One of my hobbies is traveling to places on the National Register of Historic Places, mostly on the FJR in the past, but now in the MINI. I always avoided the Historic Districts which comprises multiple locations in an area, rather than individually listed places. They were intimidating and I was never sure which buildings were in and which were out. Having discovered various ways to access the Nomination Forms for the NRHP has opened a whole new world of local history to me. Now it is just not the single late 1700’s house that looks just like an old house, but a way to learn about a whole area. I never found history interesting in junior or senior high school. Maybe it was the way it was taught or maybe it is because I am becoming part of history as I age.
While this writing is occurring in the winter of 2014 and my visit occurred on a hot August day in 2013, I choose to mix “in the past” and “current” times in this writing because I can and I don’t care if it not correct grammar or style. Today’s visit is to Worcester Institutional District, which is roughly anchored by the Worcester Court House and Worcerster Memorial Hall, two pretty well known buildings for folks that live in the area.
This particular area dates back to the 17th century (1600’s), pretty old from US standards, with mills and a wooden fort the primary buildings in the area. One prominent person, Stephen Salisbury I purchased most of the surrounding land. He was a successful merchant for the times and his son Stephen Salisbury II inherited his estate, which then flowed to Stephen Saiisbury III, whom donated or sold much of the family land to various organizations that built up the area. His most notable of his donations was the land for the Worcester Art Museum. One other person of importance was Judge William Jennison who donated the land for the Worcester County Courthouse in 1732. None of the buildings are really that old with the oldest dating back to the 1840’s.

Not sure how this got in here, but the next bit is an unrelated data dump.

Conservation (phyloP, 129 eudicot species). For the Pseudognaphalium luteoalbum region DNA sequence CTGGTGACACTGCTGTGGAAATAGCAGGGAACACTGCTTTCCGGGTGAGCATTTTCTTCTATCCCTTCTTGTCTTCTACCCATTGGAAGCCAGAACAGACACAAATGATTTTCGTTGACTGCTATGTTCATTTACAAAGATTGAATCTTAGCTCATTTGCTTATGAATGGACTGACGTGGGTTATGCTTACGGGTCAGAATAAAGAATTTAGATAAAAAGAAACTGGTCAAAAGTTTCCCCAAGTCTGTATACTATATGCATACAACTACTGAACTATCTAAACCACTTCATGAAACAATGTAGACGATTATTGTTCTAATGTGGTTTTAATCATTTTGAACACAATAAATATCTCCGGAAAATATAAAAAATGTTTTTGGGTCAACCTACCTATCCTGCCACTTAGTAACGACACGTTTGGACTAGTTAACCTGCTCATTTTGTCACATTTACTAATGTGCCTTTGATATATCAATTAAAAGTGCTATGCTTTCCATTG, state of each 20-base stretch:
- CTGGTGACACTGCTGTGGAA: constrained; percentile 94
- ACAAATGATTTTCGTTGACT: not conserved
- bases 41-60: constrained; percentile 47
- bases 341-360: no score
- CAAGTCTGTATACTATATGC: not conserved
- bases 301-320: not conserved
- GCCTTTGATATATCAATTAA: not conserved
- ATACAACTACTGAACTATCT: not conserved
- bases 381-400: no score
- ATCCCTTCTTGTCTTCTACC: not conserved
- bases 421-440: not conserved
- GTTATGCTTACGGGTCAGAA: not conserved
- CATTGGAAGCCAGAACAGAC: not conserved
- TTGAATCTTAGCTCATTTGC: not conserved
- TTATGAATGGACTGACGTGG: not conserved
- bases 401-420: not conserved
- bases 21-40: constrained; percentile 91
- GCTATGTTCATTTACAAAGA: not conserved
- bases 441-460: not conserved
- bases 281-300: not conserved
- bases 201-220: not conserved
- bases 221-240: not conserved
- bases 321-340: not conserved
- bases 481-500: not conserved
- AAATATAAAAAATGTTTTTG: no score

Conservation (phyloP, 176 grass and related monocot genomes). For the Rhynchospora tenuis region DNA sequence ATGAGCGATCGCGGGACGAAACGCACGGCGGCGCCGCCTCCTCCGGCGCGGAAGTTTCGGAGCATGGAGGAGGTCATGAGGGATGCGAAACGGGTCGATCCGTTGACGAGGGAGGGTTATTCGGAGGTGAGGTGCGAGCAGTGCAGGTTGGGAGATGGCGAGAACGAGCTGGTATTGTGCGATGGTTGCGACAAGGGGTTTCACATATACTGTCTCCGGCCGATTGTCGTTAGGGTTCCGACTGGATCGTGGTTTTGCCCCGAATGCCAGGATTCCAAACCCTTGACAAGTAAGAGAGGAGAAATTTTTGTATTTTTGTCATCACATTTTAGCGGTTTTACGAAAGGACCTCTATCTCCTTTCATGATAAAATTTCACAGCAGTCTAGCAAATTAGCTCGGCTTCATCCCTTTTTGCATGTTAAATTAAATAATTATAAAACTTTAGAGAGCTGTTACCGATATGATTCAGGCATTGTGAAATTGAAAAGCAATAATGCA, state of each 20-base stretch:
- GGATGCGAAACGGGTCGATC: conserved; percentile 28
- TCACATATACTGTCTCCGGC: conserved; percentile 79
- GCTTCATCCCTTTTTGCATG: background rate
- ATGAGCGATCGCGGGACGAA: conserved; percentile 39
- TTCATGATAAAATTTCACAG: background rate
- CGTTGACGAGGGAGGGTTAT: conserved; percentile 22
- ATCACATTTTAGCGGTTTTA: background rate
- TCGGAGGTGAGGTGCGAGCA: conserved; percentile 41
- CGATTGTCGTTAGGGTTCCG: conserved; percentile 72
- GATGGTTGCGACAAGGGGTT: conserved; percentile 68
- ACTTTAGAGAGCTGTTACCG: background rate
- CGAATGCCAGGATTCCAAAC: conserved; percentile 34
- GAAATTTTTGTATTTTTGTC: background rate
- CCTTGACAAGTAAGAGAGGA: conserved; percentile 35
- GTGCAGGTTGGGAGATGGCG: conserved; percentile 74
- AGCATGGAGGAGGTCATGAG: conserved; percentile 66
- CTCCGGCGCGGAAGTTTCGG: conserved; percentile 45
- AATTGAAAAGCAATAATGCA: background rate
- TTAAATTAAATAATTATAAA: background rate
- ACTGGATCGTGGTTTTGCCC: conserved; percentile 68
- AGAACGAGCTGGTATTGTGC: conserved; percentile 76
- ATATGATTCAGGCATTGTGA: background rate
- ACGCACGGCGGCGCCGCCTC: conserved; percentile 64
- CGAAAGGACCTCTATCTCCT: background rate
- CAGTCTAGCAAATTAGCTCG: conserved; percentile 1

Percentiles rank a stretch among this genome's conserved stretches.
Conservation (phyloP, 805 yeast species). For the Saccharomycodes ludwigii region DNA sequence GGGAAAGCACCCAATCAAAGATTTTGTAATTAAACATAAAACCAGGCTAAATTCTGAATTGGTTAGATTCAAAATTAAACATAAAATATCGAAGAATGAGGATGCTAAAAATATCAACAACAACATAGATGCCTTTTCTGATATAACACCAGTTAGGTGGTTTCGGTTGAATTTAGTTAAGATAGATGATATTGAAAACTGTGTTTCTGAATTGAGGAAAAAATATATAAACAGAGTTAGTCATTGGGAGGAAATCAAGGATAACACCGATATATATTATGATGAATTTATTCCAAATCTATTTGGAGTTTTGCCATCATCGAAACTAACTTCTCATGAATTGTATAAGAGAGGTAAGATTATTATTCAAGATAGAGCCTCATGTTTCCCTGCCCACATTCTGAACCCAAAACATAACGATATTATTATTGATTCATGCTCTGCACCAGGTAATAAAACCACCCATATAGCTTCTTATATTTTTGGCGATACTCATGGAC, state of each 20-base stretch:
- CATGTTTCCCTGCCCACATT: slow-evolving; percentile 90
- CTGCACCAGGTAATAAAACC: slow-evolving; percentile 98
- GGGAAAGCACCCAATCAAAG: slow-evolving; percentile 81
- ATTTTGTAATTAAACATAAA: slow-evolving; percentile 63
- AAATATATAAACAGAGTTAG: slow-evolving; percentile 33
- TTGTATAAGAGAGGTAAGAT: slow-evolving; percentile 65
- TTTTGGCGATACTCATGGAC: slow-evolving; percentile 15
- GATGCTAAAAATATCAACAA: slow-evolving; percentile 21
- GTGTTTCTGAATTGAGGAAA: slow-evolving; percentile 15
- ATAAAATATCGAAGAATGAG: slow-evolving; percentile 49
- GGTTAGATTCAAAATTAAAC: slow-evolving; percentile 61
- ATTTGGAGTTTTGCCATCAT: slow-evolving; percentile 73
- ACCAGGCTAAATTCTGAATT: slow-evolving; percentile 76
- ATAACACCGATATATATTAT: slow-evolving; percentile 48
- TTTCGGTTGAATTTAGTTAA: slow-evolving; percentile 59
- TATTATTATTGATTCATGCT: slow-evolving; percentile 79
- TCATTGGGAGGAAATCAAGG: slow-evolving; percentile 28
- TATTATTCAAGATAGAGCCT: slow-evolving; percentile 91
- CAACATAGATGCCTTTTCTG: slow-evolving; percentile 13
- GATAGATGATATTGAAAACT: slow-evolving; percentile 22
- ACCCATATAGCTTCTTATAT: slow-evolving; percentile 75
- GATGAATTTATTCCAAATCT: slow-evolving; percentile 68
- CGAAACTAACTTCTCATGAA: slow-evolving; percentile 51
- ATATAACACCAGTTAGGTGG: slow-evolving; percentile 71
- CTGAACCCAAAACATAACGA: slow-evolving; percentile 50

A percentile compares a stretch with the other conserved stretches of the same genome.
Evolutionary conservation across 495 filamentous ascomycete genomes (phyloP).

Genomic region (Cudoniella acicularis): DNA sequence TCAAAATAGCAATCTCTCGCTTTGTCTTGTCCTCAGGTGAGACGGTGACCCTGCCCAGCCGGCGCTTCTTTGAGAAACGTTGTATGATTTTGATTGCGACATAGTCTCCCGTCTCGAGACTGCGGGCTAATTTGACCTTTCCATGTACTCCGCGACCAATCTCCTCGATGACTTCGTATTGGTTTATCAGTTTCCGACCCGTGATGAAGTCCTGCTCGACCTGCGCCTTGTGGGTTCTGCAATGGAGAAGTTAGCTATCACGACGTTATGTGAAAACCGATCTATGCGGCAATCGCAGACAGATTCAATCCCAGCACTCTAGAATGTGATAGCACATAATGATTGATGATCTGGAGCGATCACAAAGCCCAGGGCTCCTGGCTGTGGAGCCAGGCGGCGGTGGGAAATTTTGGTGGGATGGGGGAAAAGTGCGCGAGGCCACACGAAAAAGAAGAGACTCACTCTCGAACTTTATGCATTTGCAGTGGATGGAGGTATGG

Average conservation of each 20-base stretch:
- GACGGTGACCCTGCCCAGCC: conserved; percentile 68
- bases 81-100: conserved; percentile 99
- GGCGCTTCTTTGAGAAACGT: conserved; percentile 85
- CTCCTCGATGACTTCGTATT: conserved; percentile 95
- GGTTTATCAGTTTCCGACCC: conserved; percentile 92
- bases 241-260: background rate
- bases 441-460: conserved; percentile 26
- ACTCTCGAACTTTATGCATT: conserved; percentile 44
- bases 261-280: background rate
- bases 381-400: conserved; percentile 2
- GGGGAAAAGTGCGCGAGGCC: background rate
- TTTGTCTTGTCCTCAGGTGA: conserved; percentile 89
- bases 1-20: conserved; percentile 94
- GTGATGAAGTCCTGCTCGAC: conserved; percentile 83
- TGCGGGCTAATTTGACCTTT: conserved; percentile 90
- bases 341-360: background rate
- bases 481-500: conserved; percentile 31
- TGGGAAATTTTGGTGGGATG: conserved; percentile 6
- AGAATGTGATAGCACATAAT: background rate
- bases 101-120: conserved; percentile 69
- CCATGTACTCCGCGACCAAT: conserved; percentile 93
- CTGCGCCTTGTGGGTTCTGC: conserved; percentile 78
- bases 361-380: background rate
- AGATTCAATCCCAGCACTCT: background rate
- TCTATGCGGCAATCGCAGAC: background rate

The Worcester County Courthouse was built between 1843 and 1845, had some additions in 1878. The front had a major facelift in 1898-99. The site the courthouse sits on has been the county seat dating back to 1731. Today the cases have been transferred to downtown leaving this building pretty much unoccupied.
Take a look at the underside of General Devens horse. Someone had some fun with paint or something or was it artistic enhancements. Let me assure you it was not photo magic on my part.
Right down the street from the court house is Worcester War Memorial Auditorium. This is really in the heart of the institution district. This was built in 1932/32 time period. It sits upon a pedestal of Deer Island (the one in Maine) granite complimented with Indiana limestone uptop. The bas relief reflected the Art Deco style. It was built as a memorial to those who served in WWI. Today it lies vacant just like the court house. You can see the auditorium and the Worcester Boys' Club in the background.
Right across the street is the Worcester War Memorial. This was built in 1935 to honor those in WWI like the auditorium. Whats neat about this memorial is the semi circular granite bench with has bas reliefs and inscriptions of the major battles during the war. I am unclear what the status of this building is today.
Right next to the War Memorial is the Worcester Boys' CLub that was built in 1928-30. It is a Georgian Revival brick building and it façade is a concave curve. The curve is the same as the street it faces. The front entrance is very elaborate, almost over the top. I wonder what the boys thought as they entered the building.
As you head up Grove St you will find Central Church on your right. This will built in 1884-85 on land purchased from Stephen Salisbury III ( you will hear that name a lot around here ). It is a perfect example of Romanesque Revival architecture, constructed of Longmeadow limestone, which I don't have a clue where Longmeadow is. The church was the Central Congregational Society church that got together in 1820. They built their first church on Main St and then this one in 1884. One of these days I will go back to hopefully photograph that great Rosetta Stain Glass window, which was made by Sarah Lyman Whitman.